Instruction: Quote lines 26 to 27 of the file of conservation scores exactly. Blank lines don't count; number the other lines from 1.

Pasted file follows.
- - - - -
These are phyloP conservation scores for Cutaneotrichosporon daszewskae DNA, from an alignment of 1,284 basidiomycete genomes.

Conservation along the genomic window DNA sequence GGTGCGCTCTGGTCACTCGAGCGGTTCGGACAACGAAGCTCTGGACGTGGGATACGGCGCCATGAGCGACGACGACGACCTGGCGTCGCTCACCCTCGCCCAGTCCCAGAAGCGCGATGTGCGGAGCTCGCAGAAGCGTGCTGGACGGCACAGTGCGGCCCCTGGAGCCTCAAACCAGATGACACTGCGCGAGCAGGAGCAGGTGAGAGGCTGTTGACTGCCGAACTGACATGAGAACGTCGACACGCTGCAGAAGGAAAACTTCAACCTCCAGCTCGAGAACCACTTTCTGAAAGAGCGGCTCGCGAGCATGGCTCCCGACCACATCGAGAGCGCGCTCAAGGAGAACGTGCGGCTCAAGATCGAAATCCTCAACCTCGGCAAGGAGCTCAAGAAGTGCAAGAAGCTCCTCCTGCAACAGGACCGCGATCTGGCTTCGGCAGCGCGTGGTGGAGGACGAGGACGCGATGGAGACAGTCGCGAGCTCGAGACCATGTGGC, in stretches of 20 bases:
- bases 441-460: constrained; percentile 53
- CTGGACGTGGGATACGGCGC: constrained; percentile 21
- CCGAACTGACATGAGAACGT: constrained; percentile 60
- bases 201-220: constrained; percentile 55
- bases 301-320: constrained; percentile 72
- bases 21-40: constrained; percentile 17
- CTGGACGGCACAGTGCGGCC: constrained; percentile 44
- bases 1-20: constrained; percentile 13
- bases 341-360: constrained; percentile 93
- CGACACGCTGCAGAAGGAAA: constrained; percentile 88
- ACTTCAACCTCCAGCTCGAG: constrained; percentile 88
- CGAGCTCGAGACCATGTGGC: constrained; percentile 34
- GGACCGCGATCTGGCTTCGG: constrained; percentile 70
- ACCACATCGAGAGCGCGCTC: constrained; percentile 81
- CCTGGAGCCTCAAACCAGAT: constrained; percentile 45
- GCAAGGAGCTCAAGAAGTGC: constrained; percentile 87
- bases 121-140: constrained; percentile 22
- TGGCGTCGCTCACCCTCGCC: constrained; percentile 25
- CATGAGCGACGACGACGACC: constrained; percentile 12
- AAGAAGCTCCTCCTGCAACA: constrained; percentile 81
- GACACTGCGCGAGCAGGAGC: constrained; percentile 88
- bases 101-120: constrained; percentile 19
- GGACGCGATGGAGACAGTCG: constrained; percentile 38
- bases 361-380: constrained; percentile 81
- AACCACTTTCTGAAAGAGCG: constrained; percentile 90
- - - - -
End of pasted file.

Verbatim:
- bases 361-380: constrained; percentile 81
- AACCACTTTCTGAAAGAGCG: constrained; percentile 90